Thursday, July 5, 2012

Garlic Is As Good As Ten Mothers

Garlic Is As Good As Ten Mothers is a documentary film about garlic directed by Les Blank. In 2004, the film was selected for preservation in the United States’ National Film Registry by the Library of Congress as being “culturally, historically, or aesthetically significant.”
Garlic Is As Good As Ten Mothers (1980), this lip-smacking foray into the history, consumption, cultivation and culinary/curative powers of the stinking rose features chef Alice Waters of Chez Panisse, and a flavorful musical soundtrack.
Not only does the film promote garlic as our first line of defense against all forms of blandness; it also titillates the taste buds with shots of garlic dishes sizzling in their pans. Les Blank shows again that he knows how to have a good time and share it on film especially if it involves food!
At the end of 2004 'Garlic' was one of 25 films, selected by The Library Of Congress, to be added to the National Film Registry list of now 400 motion pictures.
DO U KNOW WHY ' GARLIC ' IS CALLED THE. . . stinking rose.
Garlic is known universally as the stinking rose, the term reportedly going back to Greek and Roman times. But why? The "stinking" part is obvious, but why "rose"?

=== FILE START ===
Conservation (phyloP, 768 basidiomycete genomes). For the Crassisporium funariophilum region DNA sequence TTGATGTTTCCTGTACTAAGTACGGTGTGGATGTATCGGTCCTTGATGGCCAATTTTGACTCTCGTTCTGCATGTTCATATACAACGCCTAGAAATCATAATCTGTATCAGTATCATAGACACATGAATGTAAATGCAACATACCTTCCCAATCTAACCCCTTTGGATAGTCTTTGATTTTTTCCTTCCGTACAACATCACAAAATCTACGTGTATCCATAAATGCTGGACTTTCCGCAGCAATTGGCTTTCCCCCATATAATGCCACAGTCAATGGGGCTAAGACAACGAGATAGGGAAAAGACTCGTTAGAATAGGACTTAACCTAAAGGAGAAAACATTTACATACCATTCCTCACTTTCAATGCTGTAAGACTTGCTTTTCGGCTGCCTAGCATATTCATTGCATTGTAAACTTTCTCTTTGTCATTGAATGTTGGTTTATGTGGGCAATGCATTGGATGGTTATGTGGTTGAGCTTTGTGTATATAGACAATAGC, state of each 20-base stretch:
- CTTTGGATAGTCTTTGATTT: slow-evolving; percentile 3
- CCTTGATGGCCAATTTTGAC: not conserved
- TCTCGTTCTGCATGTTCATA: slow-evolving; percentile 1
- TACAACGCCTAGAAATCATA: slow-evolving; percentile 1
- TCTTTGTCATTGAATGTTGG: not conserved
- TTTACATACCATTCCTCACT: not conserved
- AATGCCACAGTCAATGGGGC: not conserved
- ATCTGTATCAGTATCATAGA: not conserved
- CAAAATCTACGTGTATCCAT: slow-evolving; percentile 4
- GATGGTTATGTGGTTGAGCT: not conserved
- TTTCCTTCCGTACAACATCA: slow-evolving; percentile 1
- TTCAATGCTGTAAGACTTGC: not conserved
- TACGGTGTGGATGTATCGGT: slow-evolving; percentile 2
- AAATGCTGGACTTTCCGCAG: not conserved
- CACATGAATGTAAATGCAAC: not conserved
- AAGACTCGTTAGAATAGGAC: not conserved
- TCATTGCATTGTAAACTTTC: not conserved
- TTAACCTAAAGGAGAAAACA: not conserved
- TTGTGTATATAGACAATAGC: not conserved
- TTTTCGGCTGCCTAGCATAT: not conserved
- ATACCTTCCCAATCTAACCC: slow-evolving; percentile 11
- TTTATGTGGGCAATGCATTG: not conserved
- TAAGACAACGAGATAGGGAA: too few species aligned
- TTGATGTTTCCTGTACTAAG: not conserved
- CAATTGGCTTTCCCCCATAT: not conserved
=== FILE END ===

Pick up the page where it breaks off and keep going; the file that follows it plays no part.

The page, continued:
Garlic is an allium which is part of the Liliaceae family. Garlic is closer to a lily than a rose.
The ancient Greek name for garlic was scorodon.
Poor, innocent garlic is the victim of a love/hate relationship throughout history.
When one person wrinkles his nose up at the mere thought of consuming an offensive smelling food like garlic, others praise its mystical healing powers.
While garlic festivals are celebrated all across the U.S. and Canada, the grandest of them all is the Gilroy Garlic Festival held the last weekend in July in Gilroy, California, the "Garlic Capital of the World."
When raw garlic is cut, broken, or chewed, the "fragrant" allicin releases its powerful essential oil. When cooked, garlic loses its strong odor because the enzyme allinase is destroyed, preventing its conversion to the smelly allicin.  
Because the enzymatic action is so important in garlic's therapeutic value, the herb is consumed either in its raw state or in the form of garlic extract.
Chewing parsley and sunflower seeds may help a little, but won't quite cover up garlic breath.
Some odorless garlic pills may help.

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